THE CONJURING (NC16)
Duration: 112 minutes
The story: Set in 1971, this story is one of many in the files of real-life paranormal researchers Ed (Patrick Wilson) and Lorraine (Vera Farmiga) Warren. The Perron family, comprising father Roger (Ron Livingston), mother Carolyn (Lili Taylor) and their five daughters, move into an old farmhouse. Disturbing events happen almost immediately, which are dismissed by the family as natural phenomena until things get out of hand. Carolyn then seeks Ed and Lorraine's help.
Every few years, a low-budget horror work will become viral. This year, it is Malaysia-born, Australia-raised director James Wan's turn with this effective, if flawed, haunted-house chiller.
It did so well with test audiences that Warner Bros changed its mind about releasing it in the dead zone of January to March, so making this that rare thing - a horror flick in the middle of the summer superhero season.
The strategy paid off: The Conjuring opened late last month at No. 1 in the United States with US$41.9 million (S$53.1 million).
Wan is no stranger to small genre pictures that break out, having directed and co-written the first gory puzzle movie Saw (2004) and 2010's supernatural spookfest Insidious.
Much of this work's power comes from the likeability of its female characters, the first being the frail clairvoyant
Lorraine, played with understated grace and sensitivity by Farmiga. It is through Lorraine's eyes that much of the film is seen, so the burden on her trembling shoulders is mighty.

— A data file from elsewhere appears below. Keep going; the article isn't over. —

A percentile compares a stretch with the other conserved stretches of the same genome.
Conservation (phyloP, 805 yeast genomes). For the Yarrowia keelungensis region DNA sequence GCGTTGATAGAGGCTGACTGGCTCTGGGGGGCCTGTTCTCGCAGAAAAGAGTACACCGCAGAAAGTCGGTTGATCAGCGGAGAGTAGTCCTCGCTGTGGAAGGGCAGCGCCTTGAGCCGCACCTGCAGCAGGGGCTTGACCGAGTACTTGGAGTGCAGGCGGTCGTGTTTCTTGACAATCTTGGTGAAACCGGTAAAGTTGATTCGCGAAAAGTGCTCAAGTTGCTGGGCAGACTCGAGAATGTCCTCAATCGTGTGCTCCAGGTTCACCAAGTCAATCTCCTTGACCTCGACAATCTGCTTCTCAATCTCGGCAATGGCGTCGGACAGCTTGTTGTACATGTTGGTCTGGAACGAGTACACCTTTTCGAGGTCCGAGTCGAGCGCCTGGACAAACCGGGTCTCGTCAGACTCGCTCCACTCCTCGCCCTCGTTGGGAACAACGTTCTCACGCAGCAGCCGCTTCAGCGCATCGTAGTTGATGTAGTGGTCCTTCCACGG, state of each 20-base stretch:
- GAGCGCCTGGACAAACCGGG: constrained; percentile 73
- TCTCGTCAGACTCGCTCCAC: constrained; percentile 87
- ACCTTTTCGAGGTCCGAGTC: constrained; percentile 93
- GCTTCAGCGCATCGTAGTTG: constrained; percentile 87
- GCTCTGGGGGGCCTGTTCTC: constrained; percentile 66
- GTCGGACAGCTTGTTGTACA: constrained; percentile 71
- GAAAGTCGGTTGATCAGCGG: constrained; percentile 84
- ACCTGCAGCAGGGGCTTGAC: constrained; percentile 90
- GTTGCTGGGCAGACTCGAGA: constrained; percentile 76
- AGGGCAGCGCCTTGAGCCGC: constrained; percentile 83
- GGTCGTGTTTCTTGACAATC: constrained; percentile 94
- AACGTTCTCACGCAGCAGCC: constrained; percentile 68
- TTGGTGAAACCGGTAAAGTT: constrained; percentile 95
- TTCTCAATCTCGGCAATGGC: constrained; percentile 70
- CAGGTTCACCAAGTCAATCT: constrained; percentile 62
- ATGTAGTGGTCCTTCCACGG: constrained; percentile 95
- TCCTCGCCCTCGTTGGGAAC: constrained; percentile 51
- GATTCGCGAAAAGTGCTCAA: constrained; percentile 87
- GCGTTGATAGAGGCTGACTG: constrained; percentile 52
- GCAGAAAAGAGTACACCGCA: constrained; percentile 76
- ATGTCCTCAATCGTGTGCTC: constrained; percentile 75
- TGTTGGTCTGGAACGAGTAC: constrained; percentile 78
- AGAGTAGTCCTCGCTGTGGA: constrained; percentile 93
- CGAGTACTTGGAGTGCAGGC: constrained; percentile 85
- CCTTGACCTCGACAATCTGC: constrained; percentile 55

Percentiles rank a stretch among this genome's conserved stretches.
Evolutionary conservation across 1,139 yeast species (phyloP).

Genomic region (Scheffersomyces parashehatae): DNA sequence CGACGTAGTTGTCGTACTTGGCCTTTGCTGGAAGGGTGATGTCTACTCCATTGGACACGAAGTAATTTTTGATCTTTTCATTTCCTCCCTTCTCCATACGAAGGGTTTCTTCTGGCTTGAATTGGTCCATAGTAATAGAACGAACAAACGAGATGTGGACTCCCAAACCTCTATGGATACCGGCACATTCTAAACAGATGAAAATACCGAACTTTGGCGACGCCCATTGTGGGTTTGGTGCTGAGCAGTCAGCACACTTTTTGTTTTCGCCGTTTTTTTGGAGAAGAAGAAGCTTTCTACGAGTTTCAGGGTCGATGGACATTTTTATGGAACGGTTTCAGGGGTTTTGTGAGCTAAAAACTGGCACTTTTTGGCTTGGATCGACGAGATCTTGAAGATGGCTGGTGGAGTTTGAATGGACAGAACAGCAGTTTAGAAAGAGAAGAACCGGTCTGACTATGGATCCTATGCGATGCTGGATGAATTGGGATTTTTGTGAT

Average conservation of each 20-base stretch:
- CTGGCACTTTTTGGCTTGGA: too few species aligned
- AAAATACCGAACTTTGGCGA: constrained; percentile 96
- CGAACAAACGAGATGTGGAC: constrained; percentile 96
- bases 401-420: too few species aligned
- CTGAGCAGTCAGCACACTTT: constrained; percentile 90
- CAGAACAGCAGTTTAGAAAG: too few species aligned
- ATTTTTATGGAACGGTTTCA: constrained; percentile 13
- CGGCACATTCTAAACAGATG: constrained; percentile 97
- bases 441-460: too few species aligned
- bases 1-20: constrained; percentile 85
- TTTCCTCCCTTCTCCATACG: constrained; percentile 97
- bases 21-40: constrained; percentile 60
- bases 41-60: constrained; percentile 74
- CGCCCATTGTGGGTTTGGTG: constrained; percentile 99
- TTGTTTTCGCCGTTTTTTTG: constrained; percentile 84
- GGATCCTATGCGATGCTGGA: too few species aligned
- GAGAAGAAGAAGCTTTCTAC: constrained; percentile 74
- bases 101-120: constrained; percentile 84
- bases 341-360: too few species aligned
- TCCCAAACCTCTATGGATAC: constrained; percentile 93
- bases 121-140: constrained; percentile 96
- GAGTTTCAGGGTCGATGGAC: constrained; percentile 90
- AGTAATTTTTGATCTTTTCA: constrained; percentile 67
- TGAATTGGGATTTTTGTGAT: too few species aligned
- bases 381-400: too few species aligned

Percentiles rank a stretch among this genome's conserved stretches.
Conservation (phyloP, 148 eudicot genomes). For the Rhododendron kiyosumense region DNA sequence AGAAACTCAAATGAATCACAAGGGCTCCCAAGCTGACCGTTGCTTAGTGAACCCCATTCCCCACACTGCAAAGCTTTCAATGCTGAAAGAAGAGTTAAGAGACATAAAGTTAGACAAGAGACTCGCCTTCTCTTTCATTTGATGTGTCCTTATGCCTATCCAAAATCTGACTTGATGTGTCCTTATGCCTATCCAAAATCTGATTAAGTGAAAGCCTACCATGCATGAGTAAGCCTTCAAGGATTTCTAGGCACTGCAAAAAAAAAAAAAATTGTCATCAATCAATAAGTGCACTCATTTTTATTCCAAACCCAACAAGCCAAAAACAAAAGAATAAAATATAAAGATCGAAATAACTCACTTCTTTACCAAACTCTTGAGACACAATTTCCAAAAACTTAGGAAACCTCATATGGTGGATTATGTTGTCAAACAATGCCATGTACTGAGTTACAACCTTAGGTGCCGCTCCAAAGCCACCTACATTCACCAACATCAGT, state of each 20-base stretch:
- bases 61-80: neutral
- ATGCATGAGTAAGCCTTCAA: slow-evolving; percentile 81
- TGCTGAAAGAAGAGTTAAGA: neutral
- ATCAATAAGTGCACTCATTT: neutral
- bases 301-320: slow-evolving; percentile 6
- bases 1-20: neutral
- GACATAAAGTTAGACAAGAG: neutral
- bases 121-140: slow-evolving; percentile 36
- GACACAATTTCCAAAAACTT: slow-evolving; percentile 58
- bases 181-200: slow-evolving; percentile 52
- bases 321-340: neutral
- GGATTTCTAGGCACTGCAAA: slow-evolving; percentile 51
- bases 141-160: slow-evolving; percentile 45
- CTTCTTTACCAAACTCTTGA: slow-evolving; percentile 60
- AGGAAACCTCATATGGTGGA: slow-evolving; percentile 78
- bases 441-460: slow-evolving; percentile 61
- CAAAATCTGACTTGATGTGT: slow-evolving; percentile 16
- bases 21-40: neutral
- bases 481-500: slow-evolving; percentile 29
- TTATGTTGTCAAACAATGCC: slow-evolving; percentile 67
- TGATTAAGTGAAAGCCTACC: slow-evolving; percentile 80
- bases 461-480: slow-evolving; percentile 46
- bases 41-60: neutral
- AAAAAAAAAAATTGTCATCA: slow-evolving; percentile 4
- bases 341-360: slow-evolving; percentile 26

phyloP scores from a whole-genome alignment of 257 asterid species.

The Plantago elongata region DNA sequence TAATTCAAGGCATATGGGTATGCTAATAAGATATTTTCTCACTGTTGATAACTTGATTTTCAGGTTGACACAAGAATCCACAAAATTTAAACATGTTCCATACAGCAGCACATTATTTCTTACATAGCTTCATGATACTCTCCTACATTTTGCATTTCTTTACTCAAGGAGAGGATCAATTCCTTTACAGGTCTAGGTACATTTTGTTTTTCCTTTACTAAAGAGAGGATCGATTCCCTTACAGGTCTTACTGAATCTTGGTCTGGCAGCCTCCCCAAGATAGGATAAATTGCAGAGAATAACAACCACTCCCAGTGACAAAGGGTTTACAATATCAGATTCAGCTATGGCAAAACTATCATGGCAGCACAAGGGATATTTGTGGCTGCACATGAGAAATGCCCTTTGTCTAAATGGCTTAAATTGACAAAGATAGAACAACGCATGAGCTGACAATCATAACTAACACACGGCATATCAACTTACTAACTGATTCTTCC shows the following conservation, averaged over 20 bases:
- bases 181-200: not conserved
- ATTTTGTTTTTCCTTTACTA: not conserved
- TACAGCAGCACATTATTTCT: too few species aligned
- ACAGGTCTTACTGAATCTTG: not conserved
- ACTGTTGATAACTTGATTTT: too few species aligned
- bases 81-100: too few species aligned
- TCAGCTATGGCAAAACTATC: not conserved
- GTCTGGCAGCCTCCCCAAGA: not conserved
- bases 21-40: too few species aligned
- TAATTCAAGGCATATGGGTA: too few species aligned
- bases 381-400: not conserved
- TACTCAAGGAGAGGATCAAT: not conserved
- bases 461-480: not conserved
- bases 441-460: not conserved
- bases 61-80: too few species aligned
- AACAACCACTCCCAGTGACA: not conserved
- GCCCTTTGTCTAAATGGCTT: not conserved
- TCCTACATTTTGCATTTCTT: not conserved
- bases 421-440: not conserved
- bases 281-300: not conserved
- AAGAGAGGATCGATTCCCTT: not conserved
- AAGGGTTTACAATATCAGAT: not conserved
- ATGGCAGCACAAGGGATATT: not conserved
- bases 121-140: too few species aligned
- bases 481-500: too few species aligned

It might sound snobbish to say that Farmiga, nominated for a Best Supporting Actress Oscar for the drama Up In The Air (2009), is too good for this material, but her line delivery can make a takeout pizza menu sound like gourmet dining.
And indeed there is plenty of low-quality filler here during the exposition sequences, which detail who did what sickening act to whom in what year therefore causing that to happen.
The second female powerhouse here is the underrated actress Lili Taylor as the mother, Carolyn. It is her pain that the audience feels, and she delivers that pain through her nimble, expressive face.
Wan takes his time to crank up the scares, but once he does, he does not let go. There is no hint that he is slumming in the horror genre - his love of scary movies is apparent.
Some moments are genuinely creepy, all achieved mostly the oldfashioned way, with camera angles and shadows and soft sounds, rather than with sudden loud bangs.
That masterfully confident pacing is sadly squandered at the climax, when a supernatural freakout scene of outlandish proportions breaks out. It is a payoff segment that feels far too cynical for the rest of the movie.
Get a copy of The Straits Times or go to straitstimes.com for more stories.